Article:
A Guideline for PID Instrument Response

Correction Factors and Ionisation Energies

RAE Systems PIDs can be used for the detection of a wide variety of gases that exhibit different responses. In general, any compound with ionization energy (IE) lower than that of the lamp photons can be measured.* The best way to calibrate a PID to different compounds is to use a standard of the gas of interest. However, correction factors have been determined that enable the user to quantify a large number of chemicals using only a single calibration gas, typically isobutylene. In our PIDs, correction factors can be used in one of three ways:

1. Calibrate the monitor with isobutylene in the usual fashion to read in isobutylene equivalents. Manually multiply the reading by the correction factor (CF) to obtain the concentration of the gas being measured.

2. Calibrate the unit with isobutylene in the usual fashion to read in isobutylene equivalents. Call up the correction factor from the instrument memory or download it from a personal computer and then call it up. The monitor will then read directly in units of the gas of interest.

3. Calibrate the unit with isobutylene, but input an equivalent, “corrected” span gas concentration when prompted for this value. The unit will then read directly in units of the gas of interest.*

The term “ionisation energy” is more scientifically correct and replaces the old term “ionisation potential.” High-boiling (“heavy”) compounds may not vaporise enough to give a response even when their ionisation energies are below the lamp photon energy. Some inorganic compounds like H2O2and NO2 give weak response even when their ionisation energies are well below the lamp photon energy.

Example 1:

With the unit calibrated to read isobutylene equivalents, the reading is 10 ppm with a 10.6 eV lamp. The gas being measured is butyl acetate, which has a correction factor of 2.6. Multiplying 10 by 2.6 gives an adjusted butyl acetate value of 26 ppm. Similarly, if the gas being measured were trichloroethylene (CF = 0.54), the adjusted value with a 10 ppm reading would be 5.4 ppm.

Example 2:

With the unit calibrated to read isobutylene equivalents, the reading is 100 ppm with a 10.6 eV lamp. The gas measured is m-xylene (CF = 0.43). After downloading this factor, the unit should read about 43 ppm when exposed to the same gas, and thus read directly in m-xylene values.

Example 3:

The desired gas to measure is ethylene dichloride (EDC). The CF is 0.6 with an 11.7 eV lamp. During calibration with 100 ppm isobutylene, insert 0.6 times 100, or 60 at the prompt for the calibration gas concentration. The unit then reads directly in EDC values.Conversion to mg/m3

To convert from ppm to mg/m3, use the following formula:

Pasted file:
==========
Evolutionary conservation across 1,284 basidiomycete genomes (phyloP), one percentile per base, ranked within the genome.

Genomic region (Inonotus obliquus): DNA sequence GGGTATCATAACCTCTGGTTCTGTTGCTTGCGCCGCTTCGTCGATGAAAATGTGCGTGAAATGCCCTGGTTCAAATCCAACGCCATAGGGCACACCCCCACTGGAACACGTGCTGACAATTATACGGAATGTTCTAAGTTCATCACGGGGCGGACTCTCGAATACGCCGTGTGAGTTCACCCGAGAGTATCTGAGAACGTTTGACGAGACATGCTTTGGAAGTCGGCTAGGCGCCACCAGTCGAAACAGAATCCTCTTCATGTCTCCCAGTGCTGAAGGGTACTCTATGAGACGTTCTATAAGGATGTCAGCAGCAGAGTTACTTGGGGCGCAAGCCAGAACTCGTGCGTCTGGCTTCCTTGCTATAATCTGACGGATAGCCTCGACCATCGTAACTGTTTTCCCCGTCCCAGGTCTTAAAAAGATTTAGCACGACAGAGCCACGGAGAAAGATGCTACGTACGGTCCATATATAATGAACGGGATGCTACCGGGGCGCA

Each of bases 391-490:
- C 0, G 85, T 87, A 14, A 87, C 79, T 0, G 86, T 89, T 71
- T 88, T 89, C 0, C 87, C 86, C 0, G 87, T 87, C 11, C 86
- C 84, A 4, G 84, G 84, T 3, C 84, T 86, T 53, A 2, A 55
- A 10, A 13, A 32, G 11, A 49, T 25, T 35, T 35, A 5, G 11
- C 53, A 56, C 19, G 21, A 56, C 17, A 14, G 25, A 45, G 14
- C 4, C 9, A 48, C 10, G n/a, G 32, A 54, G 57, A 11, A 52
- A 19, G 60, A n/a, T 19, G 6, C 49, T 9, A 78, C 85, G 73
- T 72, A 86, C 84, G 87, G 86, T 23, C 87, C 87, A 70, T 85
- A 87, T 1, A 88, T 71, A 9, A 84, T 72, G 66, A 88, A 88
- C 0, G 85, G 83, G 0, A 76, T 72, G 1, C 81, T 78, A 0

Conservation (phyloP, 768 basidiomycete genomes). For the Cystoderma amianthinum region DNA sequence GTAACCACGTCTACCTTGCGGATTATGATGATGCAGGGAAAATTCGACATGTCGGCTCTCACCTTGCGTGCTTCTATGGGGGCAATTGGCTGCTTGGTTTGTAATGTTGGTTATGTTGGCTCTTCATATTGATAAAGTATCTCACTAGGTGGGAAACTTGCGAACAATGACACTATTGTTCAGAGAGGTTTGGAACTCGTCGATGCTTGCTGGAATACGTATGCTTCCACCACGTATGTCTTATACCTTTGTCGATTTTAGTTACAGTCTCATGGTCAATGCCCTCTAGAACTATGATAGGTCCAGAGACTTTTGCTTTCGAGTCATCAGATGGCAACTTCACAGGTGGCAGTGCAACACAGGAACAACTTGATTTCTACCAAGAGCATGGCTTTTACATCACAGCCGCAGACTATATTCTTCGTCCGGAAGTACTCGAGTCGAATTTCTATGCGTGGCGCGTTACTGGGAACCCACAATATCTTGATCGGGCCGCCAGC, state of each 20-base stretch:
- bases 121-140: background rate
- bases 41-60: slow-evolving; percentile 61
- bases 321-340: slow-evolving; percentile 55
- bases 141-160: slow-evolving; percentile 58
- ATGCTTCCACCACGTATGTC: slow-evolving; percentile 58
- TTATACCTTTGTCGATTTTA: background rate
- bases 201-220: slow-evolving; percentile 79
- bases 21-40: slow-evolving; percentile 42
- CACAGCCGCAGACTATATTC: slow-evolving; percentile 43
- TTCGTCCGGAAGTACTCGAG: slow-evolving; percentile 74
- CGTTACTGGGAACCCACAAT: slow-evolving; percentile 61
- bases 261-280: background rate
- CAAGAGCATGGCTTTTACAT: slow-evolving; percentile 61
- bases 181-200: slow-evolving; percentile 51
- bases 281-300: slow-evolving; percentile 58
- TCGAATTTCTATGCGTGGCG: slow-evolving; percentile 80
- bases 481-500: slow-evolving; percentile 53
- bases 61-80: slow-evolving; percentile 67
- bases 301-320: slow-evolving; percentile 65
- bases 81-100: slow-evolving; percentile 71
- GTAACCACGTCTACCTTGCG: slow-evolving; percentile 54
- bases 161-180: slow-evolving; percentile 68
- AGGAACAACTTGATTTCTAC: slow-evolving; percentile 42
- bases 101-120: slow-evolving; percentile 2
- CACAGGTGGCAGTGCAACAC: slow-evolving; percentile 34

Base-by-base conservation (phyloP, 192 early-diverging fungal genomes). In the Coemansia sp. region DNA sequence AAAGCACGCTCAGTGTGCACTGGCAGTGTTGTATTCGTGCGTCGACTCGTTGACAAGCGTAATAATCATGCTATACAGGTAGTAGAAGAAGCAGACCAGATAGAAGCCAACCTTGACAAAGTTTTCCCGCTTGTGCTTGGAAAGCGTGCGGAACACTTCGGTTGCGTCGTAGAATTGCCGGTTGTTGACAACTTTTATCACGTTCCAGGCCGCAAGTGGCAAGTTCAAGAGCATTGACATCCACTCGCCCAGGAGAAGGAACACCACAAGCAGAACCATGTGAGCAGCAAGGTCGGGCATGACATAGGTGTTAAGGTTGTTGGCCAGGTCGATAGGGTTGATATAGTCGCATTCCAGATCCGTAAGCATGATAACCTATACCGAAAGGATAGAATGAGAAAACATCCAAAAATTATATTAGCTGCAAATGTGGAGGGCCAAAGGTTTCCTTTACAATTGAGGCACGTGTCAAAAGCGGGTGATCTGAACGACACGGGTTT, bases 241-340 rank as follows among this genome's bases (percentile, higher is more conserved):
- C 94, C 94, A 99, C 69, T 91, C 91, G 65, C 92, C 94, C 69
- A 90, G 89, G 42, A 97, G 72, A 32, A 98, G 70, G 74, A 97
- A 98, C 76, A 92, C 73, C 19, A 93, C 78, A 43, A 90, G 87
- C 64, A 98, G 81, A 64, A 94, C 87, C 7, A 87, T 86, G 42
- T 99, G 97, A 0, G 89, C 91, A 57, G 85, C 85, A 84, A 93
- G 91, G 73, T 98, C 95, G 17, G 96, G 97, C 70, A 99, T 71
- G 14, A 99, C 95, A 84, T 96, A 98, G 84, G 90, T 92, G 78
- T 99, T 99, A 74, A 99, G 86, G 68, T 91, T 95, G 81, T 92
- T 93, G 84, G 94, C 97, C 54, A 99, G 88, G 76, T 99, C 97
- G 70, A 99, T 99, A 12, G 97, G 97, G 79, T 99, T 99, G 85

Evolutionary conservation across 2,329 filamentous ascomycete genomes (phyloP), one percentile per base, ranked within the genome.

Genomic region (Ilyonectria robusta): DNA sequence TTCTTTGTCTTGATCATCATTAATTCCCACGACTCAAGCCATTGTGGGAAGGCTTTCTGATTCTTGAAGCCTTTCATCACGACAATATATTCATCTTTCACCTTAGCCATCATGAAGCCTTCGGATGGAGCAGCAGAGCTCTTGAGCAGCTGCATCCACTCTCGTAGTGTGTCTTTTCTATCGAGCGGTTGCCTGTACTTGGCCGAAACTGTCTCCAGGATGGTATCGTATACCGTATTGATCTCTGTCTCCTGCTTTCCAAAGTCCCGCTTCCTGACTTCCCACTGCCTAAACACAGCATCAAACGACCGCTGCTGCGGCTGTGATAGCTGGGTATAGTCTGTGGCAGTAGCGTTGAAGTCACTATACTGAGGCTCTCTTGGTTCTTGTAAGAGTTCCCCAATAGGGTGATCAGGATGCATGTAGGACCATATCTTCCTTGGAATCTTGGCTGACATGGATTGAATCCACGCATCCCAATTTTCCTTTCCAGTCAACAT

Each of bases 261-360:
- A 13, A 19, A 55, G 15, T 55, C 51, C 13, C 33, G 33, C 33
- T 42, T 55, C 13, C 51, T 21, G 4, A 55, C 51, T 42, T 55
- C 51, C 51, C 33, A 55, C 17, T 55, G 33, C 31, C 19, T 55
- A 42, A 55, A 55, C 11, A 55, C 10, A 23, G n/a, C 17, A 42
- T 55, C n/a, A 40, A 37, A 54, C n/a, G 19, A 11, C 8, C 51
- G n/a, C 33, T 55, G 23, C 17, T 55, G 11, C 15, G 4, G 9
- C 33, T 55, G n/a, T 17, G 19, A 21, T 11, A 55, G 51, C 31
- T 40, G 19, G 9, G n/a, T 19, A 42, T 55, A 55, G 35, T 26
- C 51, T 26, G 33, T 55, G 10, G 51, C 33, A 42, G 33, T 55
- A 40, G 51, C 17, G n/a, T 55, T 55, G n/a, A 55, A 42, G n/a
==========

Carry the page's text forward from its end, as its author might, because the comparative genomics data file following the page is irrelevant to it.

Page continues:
For air at 25°C (77°F), the molar gas volume is 24.4 L/mole and the formula reduces to:

For example, if the instrument is calibrated with a gas standard in ppmv, such as 100 ppm isobutylene, and the user wants the display to read in mg/m3 of hexane, whose m.w. is 86 and CF is 4.3, the overall correction factor would be 4.3 x 86 x 0.041 equals 15.2.

Correction Factors for Mixtures

The correction factor for a mixture is calculated from the sum of the mole fractions Xi of each component divided by their respective correction factors CFi:

Thus, for example, a vapor phase mixture of 5% benzene and 95% n-hexane would have a CFmix of CFmix = 1 / (0.05/0.53 + 0.95/4.3) = 3.2. A reading of 100 would then correspond to 320 ppm of the total mixture, comprised of 16 ppm benzene and 304 ppm hexane.For a spreadsheet to compute the correction factor and TLV of a mixture see the appendix at the end of the CF table.

TLV and Alarm Limits for Mixtures

The correction factor for mixtures can be used to set alarm limits for mixtures. To do this one first needs to calculate the exposure limit for the mixture. The Threshold Limit Value (TLV) often defines exposure limits. The TLV for the mixture is calculated in a manner similar to the CF calculation:

In the above example, the 8-h TLV for benzene is 0.5 ppm and for n-hexane 50 ppm. Therefore the TLV of the mixture is TLVmix = 1 / (0.05/0.5 + 0.95/50) = 8.4 ppm, corresponding to 8.0 ppm hexane and 0.4 ppm benzene. For an instrument calibrated on isobutylene, the reading corresponding to the TLV is:

A common practice is to set the lower alarm limit to half the TLV, and the higher limit to the TLV. Thus, one would set the alarms to 1.3 and 2.6 ppm, respectively.

Calibration Characteristics

A. Flow Configuration.

PID response is essentially independent of gas flow rate as long as it is sufficient to satisfy the pump demand. Four main flow configurations are used for calibrating a PID:

1. Pressurized gas cylinder (Fixed-flow regulator):

The flow rate of the regulator should match the flow demand of the instrument pump or be slightly higher.

2. Pressurized gas cylinder (Demand-flow regulator):